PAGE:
cdc_logo.jpgWhat does China have lots of — apart from people? Small businesses, of course. More than 20m of them, according to CDC, the HK-based software company that is currently making news with its hostile bid for Onyx Software of the US.

More on the bid tomorrow, but far more interesting, in our opinion, is CDC's new software-as-a-service (SaaS) offering aimed at China's SMEs.

SaaS is the latest buzzword in the (US-dominated) enterprise software industry. After decades of selling software as a product, the industry has realised that it could just as easily offer software as a service instead.

In return for a monthly fee, companies can wave goodbye to software licences and installation disks. Instead, the software — along with the user data — are hosted remotely and accessed in real-time using the internet .

The SaaS approach is not necessarily cheaper than traditional site-installed enterprise software but it has other benefits, particularly for smaller businesses, as it eliminates the capital cost and headaches of running such software in house.

US upstarts like Salesforce.com and Netsuite pioneered the SaaS approach and their success has encouraged the big established enterprise software vendors to take SaaS seriously. Even German heavyweight SAP is looking at SaaS, according to my colleague Dennis Howlett on his AccMan Pro blog.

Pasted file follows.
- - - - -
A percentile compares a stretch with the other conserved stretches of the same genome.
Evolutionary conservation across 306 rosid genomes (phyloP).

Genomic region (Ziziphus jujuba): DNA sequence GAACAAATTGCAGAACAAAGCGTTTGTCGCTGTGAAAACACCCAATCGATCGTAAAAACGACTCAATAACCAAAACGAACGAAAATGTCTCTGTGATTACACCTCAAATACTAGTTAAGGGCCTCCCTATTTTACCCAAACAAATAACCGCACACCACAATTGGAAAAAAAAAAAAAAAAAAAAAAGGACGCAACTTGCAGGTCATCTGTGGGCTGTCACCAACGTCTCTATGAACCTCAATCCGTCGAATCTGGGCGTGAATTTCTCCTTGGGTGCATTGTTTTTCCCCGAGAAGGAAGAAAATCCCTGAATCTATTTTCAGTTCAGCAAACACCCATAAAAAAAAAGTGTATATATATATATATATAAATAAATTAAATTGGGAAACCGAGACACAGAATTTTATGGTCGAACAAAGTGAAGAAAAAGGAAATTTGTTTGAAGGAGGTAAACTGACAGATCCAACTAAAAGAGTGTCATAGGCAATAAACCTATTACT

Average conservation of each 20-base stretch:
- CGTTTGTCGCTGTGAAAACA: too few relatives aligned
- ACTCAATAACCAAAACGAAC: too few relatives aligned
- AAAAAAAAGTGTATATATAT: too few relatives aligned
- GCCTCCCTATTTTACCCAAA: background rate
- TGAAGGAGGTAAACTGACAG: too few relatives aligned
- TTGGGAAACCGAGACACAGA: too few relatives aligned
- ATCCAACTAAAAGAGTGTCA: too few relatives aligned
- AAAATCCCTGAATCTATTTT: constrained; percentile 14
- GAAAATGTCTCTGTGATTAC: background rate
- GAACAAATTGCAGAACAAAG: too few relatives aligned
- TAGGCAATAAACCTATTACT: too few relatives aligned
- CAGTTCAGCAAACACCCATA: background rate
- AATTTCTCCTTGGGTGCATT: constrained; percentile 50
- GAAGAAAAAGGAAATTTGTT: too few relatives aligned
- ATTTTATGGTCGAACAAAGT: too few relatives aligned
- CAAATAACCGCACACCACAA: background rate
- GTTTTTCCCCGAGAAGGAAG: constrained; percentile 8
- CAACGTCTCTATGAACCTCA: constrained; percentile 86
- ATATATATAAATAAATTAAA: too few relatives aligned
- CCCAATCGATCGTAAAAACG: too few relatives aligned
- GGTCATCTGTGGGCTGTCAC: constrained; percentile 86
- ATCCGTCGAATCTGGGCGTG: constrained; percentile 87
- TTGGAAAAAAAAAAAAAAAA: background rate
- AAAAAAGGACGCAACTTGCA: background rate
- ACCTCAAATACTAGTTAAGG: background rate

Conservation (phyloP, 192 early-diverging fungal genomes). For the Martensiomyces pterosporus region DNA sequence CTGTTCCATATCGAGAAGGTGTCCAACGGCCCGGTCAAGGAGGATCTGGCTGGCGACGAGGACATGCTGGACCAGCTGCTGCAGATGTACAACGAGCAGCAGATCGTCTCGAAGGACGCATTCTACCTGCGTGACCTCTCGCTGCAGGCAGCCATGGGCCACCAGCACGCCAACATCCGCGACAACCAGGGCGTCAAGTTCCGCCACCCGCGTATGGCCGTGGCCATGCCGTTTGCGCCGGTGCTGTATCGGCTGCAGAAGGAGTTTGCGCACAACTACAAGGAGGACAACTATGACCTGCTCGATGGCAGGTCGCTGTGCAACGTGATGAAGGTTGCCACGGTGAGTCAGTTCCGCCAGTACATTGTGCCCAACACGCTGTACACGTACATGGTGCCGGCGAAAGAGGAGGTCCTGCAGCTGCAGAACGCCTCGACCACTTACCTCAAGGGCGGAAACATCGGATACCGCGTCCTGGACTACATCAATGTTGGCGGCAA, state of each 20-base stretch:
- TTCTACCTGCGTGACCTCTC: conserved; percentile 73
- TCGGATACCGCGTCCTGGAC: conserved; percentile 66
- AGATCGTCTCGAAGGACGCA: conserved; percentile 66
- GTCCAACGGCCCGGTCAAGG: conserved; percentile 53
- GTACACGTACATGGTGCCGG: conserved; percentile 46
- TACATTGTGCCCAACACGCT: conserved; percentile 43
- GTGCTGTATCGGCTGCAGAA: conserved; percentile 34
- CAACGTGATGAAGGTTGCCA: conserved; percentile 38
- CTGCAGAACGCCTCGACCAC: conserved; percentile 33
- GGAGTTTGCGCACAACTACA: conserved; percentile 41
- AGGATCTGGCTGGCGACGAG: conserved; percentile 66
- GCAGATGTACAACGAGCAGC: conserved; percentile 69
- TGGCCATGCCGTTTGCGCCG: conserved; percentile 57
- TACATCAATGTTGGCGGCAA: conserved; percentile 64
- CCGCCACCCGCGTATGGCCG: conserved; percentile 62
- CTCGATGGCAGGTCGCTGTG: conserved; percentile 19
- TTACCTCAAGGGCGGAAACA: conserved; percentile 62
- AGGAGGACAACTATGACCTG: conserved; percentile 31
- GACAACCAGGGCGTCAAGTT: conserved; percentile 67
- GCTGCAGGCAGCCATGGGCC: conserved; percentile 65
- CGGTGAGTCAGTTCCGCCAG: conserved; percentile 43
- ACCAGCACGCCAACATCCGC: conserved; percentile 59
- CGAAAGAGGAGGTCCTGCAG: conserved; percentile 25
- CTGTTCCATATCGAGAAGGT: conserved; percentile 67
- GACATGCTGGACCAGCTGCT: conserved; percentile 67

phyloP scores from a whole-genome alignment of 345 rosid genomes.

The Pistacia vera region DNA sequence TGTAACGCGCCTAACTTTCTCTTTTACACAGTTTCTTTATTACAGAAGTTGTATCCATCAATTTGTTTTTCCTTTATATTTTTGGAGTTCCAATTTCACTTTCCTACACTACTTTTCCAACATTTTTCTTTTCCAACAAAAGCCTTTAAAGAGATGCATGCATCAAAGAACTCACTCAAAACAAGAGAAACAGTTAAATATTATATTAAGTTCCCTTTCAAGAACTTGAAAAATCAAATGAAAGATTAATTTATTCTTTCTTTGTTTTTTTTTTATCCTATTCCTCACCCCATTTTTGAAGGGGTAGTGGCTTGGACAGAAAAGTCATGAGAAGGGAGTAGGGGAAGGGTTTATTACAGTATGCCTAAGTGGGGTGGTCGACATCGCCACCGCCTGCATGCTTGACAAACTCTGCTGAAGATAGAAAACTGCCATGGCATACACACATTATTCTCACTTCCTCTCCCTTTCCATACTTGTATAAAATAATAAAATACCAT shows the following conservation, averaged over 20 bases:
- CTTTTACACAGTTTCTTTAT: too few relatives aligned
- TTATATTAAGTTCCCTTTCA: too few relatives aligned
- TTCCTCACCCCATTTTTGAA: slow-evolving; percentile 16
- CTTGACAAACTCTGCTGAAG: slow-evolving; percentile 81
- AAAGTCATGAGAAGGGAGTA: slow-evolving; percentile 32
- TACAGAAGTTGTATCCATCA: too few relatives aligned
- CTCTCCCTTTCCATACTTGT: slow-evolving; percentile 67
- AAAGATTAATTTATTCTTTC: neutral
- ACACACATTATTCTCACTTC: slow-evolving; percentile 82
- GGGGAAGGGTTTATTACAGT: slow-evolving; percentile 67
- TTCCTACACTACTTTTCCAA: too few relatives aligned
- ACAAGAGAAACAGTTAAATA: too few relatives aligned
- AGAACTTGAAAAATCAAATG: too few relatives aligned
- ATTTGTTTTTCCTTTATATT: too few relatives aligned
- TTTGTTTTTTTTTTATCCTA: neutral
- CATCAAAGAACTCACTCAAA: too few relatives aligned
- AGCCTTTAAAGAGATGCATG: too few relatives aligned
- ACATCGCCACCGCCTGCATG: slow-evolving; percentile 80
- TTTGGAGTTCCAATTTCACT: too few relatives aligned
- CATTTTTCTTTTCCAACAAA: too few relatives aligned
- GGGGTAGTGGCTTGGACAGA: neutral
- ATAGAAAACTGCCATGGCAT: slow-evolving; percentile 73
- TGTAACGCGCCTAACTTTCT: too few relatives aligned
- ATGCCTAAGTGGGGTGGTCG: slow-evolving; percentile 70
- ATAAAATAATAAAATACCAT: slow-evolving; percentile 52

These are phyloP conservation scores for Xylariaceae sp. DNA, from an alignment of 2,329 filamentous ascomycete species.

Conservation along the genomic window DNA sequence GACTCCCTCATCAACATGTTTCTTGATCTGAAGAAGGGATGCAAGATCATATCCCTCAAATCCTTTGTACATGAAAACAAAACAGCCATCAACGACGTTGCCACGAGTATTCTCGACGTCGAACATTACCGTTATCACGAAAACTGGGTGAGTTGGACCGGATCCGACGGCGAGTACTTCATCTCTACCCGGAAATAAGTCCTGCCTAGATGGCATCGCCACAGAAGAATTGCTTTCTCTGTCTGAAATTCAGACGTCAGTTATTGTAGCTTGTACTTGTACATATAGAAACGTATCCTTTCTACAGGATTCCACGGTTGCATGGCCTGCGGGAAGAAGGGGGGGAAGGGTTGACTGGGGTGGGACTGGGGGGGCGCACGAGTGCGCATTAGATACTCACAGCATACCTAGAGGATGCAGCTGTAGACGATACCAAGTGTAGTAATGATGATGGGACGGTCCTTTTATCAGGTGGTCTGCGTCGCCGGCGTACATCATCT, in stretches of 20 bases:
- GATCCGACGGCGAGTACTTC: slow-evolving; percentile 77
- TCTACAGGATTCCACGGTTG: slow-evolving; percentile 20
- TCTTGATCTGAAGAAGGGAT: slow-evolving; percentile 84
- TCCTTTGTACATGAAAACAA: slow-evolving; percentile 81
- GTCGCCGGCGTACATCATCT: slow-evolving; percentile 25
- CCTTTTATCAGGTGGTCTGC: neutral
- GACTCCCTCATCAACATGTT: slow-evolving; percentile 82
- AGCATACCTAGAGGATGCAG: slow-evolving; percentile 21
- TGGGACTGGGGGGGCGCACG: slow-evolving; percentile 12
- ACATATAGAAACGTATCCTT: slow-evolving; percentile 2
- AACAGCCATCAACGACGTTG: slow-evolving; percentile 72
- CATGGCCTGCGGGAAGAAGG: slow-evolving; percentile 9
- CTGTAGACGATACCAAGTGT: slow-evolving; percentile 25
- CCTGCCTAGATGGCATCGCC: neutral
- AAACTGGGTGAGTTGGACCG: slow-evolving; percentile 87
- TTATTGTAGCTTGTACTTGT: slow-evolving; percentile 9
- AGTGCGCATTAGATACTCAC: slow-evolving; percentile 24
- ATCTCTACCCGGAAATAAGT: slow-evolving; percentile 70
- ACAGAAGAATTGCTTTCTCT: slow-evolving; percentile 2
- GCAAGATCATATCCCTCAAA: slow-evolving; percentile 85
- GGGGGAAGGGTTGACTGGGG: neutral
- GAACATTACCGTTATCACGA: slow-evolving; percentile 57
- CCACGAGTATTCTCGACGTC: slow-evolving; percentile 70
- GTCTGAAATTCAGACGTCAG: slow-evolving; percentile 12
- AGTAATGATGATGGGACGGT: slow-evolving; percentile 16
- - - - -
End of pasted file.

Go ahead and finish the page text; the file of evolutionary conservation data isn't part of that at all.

But how easily is it going to be to roll out SaaS in China?

I can see one big challenge, namely convincing businesses that China's internet infrastructure is robust enough for this type of application.

Wisely, CDC is concentrating first on a hosted human resources application, called HRP OnDemand. I say wisely because businesses are unlikely to complain if their HR software goes offline for a few minutes or hours. They will if a “mission-critical” application like CRM goes down.

CDC says it will launch a CRM service in December, in collaboration with Microsoft — a potentially fascinating tie-up that we'll look at tomorrow.

CDC claims it has an ace up its sleeve in the nationwide infrastructure of China.com, its sister company. Those with a long memory will remember that CDC — it stands for China Dot Com — began life as an internet company, although it has since sought to reinvent itself as an enterprise software vendor.

The reinvention, is not complete, happily for CDC, so it can exploit the “robust nationwide network” of China.com, which is currently used to play online games — CDC Games has 31m users.

This network, which stretches into 30 provinces, has a track record of 99.9% up-time and provides all the security features required by corporate customers, the company claims.

Those businesses who aren't passed by CDC's network may have a tougher time, however.

According to an ZDNetAsia story, the instability of broadband access and the limitation in access speed are among the top list of consumer complaints in China and are holding back the acceptance of broadband-based applications.

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